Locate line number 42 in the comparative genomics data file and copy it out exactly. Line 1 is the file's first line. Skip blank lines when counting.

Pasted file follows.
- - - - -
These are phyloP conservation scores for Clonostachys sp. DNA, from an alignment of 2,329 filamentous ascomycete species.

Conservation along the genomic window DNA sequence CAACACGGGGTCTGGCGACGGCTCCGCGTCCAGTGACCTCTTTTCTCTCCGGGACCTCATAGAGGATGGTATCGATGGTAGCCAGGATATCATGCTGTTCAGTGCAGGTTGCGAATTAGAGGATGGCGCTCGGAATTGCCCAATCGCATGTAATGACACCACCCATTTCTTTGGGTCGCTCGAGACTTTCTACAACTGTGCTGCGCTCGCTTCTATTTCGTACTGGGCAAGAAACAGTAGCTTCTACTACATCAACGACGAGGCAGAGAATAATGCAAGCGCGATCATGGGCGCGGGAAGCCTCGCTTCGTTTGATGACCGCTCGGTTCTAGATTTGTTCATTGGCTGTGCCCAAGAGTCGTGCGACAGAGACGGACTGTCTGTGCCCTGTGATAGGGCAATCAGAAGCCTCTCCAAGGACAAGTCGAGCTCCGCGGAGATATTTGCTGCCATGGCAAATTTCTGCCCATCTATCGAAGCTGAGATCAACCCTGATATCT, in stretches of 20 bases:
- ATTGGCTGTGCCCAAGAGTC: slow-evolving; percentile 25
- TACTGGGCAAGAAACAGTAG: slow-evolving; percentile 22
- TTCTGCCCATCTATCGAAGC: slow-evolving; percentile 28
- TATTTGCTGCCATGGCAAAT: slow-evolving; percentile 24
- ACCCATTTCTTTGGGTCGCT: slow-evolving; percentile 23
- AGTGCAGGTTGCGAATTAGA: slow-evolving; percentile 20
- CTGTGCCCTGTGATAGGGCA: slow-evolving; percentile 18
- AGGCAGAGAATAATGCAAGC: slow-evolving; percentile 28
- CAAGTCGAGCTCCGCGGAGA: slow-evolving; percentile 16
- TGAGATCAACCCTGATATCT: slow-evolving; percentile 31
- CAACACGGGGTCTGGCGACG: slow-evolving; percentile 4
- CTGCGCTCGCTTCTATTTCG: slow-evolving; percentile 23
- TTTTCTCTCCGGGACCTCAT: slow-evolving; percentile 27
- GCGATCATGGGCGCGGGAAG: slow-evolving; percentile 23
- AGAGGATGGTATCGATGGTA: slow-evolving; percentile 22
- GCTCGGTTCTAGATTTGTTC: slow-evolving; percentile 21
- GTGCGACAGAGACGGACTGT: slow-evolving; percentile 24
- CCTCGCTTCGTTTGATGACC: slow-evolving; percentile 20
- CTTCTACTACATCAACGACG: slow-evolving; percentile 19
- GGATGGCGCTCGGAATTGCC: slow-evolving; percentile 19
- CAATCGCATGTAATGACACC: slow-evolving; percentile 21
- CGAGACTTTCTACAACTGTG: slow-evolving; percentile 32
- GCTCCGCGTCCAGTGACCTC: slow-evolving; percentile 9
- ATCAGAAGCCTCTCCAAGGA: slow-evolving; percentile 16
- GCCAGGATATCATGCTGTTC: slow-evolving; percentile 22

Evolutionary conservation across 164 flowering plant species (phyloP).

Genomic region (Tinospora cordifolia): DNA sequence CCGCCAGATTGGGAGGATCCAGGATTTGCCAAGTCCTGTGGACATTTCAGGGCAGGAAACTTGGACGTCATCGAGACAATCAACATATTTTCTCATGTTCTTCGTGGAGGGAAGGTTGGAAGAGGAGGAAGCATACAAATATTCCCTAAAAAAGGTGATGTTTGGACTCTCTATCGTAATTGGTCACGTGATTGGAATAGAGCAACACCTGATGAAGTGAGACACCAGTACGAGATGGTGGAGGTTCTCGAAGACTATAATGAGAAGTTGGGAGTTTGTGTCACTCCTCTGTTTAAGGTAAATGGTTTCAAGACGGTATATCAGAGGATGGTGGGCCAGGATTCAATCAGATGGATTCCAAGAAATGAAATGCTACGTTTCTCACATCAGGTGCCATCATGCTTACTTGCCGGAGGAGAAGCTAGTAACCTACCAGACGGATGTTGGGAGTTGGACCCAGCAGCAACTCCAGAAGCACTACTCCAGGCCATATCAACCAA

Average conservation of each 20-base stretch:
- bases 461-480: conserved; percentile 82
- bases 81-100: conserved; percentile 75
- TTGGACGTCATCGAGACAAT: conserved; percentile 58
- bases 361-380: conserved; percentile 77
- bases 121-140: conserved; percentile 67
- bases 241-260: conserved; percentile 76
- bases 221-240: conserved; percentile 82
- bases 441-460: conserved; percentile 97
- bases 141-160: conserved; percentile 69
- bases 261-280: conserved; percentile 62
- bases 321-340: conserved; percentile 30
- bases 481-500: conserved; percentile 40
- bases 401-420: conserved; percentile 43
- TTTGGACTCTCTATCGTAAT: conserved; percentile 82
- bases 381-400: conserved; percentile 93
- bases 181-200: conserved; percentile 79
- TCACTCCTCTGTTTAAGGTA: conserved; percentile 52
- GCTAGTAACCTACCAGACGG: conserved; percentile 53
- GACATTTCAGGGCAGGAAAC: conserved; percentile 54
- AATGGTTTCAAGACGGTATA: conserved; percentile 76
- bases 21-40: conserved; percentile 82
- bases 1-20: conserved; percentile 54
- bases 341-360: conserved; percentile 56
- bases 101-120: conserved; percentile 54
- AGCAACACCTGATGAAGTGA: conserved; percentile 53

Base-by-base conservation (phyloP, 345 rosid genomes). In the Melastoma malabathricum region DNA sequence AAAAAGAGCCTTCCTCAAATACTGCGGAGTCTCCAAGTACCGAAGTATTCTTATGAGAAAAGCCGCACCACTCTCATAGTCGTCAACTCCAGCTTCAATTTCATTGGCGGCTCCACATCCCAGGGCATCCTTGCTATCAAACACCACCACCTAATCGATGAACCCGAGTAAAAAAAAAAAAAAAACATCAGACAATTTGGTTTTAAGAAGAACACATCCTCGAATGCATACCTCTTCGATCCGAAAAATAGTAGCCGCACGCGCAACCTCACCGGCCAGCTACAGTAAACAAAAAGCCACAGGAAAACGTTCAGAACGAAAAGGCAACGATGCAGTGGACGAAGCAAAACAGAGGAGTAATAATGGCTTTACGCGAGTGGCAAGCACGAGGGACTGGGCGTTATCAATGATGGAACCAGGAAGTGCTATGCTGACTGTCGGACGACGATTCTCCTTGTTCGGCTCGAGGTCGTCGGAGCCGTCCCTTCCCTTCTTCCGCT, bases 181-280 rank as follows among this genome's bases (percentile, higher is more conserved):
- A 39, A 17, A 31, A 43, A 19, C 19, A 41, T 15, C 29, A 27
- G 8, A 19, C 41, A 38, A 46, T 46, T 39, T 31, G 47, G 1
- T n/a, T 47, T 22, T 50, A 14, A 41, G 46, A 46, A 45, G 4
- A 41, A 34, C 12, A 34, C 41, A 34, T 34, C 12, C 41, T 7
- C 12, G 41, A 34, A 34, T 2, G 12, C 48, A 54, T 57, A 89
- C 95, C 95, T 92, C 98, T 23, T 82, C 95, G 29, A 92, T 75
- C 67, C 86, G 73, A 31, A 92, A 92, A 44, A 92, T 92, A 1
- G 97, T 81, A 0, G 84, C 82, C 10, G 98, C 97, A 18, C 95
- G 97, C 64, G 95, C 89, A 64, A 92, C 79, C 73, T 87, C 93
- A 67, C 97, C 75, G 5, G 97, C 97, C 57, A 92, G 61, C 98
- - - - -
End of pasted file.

- bases 481-500: conserved; percentile 40